Many worried parents around the world are starting to insist that their children need to be exempt from the required vaccinations for school. This, however, is not acceptable and needs to be changed for the well-being of the other students and school community. CNN writer, Jacqueline Howard, in her article, “Vaccine exemption rates among US kindergartners continue to climb, CDC says,” argues that the growing rates of exemption of vaccines is creating a bigger problem for children. With a large number of students in an elementary school not vaccinated makes a very easy way for viruses to travel between kids and cause outbreaks. Howard first starts off her article by describing the statistics of percentages of students exempt from required vaccines over the years to show how much the exemption train has progressed. She then focuses on a particular outbreak in school-age children, the measles outbreak, describing how multiple schools across the states have been overtaken by measles during the two-thousand eighteen to two-thousand nineteen school year. Howard states that, “Measles outbreaks…underscore the importance of both school vaccination requirements for preventing disease spread and school coverage assessments to identify pockets of under-vaccination” (Howard), showing how these parents do not understand the effects of non-vaccinating can have on the health and well-being of their communities. Education Week writer, Nirvi Shah, in her brief article, “Student Health; Vaccination Coverage Among Children in Kindergarten—United States, 2011-12 School Year,” gives the statistics of the amount of students that were vaccinated compared to the non-vaccinated during the measles outbreak. Shah describes the latest measles outbreak as being the largest in almost twenty years. She then gives the reports written by the US Centers for Disease Control and Prevention of the number of student measles cases found among forty-seven states. Shah states that, “In 2011, the CDC reported 222 measles cases, most of which involved people who hadn't been vaccinated” (Shah), proving that the majority of the cases were people that were not vaccinated for measles. Abstaining from school requirements is never a good idea, especially when it is for the safety of the children.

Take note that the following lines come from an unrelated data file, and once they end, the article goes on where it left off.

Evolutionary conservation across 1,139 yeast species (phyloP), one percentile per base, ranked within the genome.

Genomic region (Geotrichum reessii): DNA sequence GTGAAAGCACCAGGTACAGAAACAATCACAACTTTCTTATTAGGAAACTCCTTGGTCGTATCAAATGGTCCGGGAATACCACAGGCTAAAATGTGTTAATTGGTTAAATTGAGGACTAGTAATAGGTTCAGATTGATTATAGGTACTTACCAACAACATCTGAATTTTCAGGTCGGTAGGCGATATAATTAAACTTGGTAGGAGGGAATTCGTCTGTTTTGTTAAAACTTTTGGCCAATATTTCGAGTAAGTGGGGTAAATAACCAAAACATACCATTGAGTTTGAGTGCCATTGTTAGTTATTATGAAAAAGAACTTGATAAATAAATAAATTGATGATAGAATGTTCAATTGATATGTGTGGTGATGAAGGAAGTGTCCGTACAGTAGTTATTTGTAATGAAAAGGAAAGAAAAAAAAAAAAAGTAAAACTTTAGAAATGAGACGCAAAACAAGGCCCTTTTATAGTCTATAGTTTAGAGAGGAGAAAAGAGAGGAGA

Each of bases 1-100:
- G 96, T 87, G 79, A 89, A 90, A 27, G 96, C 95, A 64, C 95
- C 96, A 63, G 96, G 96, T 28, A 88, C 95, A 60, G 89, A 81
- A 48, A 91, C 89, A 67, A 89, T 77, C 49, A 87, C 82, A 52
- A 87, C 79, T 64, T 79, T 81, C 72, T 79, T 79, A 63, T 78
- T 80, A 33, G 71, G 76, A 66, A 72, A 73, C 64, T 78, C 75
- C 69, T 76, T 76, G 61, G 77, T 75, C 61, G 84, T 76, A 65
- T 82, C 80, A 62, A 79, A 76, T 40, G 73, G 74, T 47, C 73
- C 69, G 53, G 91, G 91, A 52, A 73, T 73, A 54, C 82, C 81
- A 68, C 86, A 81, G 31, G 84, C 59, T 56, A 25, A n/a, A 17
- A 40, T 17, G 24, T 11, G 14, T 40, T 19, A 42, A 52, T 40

Although vaccines for kids are very important to ensure the safety and well-being of the community, there are some slight risks. Just as any medicine or form of treatment you might take, there is always a list of the possible side effects that can occur while taking the medicine. This is just the same with vaccines. Mothering writer, Peggy O’Mara, writes in her editorial, “Vaccinations: what’s a parent to do?” how even though vaccines have benefits, there is always another side to them. O’mara writes, “…suggesting the profit motive in vaccination manufacture and reporting on past contamination of polio vaccines with cancer-related viruses” (O’Mara), describing how some vaccine strains for different diseases can help to influx other deadly diseases. She also discusses how during the early years of vaccines, the main motive of manufacturing was for the profit, not to keep people healthy and well. Some parents are now starting to rely on a different form of disease prevention. Daily Mail writers, Eleanor Hayward and Guy Adams argue in their article, “Fury as royal chemist backs anti-vaxxers; Book’s ‘dangerous’ alternative remedy for measles,” that vaccines are too dangerous to administer to children, and sells another option with better results: homeopathy. Hayward and Adams state that, “Homeopathy will strengthen the child’s immune system more ably than any vaccine” (Hayward and Adams), helping to prove that there is a more reliable and better option for prevention than vaccines. Even though some doctors are trying to sell this program, scientists and physicians stress that they are spreading “dangerous misinformation” (Hayward and Adams). Although these statements are possible, vaccines have been proven in many ways to be the most beneficial to the health of children.